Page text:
Spotlight Detail

A Q&A with Director Houri Berberian


UCI launches Center for Armenian Studies
A Q&A with Director Houri Berberian

Houri Berberian, Meghrouni Family Presidential Chair in Armenian Studies within the Department of History at UCI, is dedicated to putting UCI on the map for a unique and timely field of research: global Armenians with a focus on Armenian women and gender. While studies on Armenia and the diaspora have existed at UCI for over a decade, they are now receiving much deserved institutional support with official center status.

Led by Berberian and administered by the UCI Humanities Center, the new Center for Armenian Studies supports campus-wide instruction, research and programming centered on Armenians and Armenia within a regional and world context, with a unique focus on women and gender. With center status, Berberian seeks to make UCI the international destination for both the study and celebration of this unique intersection of ideas, even if virtually for now.

Below, Berberian discusses her upcoming plans for the center and her broader vision for its continued growth.

Since you joined UCI in 2016 as the director of the Armenian Studies Program, you’ve accomplished significant milestones including the funding of both first and second-year Western Armenian language courses and the development of several scholarships and fellowships for Armenian studies students. What will having a center now allow you to further accomplish?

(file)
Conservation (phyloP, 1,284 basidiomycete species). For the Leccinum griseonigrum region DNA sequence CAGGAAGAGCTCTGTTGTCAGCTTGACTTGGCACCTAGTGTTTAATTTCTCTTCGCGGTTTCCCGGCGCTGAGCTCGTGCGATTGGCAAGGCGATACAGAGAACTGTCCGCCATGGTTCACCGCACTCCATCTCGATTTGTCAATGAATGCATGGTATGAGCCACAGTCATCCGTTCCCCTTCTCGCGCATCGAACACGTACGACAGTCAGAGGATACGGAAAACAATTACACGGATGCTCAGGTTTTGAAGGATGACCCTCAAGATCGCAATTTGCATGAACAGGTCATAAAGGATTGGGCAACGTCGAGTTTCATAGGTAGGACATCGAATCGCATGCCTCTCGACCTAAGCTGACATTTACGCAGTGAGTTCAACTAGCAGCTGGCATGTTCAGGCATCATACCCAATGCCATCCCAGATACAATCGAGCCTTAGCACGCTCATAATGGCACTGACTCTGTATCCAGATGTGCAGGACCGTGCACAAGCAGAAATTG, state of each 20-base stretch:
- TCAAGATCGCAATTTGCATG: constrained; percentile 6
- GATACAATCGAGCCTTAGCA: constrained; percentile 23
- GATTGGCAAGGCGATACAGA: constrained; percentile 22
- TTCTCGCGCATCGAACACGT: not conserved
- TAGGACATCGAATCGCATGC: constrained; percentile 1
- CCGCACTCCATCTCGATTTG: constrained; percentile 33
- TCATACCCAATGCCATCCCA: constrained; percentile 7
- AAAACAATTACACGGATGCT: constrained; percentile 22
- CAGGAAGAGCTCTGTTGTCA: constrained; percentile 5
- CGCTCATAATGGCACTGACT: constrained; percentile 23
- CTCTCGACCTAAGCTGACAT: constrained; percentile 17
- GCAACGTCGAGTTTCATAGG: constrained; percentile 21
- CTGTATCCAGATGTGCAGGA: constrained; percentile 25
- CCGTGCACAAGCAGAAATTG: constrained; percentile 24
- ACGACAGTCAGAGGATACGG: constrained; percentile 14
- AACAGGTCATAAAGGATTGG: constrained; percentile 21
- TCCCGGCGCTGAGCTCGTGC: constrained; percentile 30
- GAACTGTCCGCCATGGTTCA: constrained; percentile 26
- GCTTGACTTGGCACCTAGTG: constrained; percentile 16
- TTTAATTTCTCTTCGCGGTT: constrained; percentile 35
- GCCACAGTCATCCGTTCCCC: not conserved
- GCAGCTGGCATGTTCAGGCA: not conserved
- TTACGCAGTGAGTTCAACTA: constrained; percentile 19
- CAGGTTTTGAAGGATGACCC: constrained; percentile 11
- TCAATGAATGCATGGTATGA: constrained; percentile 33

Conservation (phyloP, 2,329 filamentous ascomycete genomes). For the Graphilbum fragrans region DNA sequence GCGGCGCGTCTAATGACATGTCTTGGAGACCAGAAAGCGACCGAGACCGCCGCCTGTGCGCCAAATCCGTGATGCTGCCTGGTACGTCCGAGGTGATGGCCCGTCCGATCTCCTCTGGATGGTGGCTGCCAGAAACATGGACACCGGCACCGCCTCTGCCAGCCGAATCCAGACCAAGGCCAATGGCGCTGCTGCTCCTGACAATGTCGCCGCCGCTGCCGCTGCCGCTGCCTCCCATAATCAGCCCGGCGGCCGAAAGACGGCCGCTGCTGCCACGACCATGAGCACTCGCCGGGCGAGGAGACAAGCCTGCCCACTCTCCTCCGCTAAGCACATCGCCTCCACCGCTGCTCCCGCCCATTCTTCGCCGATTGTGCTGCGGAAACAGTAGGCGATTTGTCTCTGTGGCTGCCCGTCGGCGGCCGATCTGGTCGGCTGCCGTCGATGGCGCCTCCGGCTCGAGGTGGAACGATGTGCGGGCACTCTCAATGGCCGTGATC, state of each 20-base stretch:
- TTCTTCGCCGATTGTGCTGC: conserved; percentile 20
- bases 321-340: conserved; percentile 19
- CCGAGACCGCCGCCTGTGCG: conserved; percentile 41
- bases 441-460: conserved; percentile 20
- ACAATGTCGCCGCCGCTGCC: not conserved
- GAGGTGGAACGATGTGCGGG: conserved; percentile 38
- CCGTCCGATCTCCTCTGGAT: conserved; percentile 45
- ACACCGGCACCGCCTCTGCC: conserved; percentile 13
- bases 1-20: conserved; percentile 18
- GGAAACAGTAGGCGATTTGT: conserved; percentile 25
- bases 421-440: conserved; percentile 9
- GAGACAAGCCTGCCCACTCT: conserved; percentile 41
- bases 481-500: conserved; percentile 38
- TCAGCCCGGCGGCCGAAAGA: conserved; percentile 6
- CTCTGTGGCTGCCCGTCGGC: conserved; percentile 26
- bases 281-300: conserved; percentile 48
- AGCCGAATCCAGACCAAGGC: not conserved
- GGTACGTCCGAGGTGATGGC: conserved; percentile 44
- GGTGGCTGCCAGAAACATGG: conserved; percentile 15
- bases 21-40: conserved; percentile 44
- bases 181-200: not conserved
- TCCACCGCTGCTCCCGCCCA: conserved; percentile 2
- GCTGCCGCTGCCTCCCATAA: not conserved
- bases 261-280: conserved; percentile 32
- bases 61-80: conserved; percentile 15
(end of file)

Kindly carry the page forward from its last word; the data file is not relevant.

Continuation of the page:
It is an honor to be designated as a center. It demonstrates recognition of the prominent place Armenian studies holds in the School of Humanities and comes with essential and much needed staff assistance. The center has the potential to strengthen the Armenian Studies Program by supporting the Armenian studies minor and its multidisciplinary courses as well as various graduate degrees with a focus on Armenian topics. The center also promises to facilitate higher levels of research productivity and collaboration across many departments and provide external visibility for the program, school and university. With a strong programming history and demonstrated community support, the Center for Armenian Studies will contribute to the diverse intellectual and cultural life of the campus and the wider community. This academic and institutional visibility will enable a much stronger presence nationwide and globally.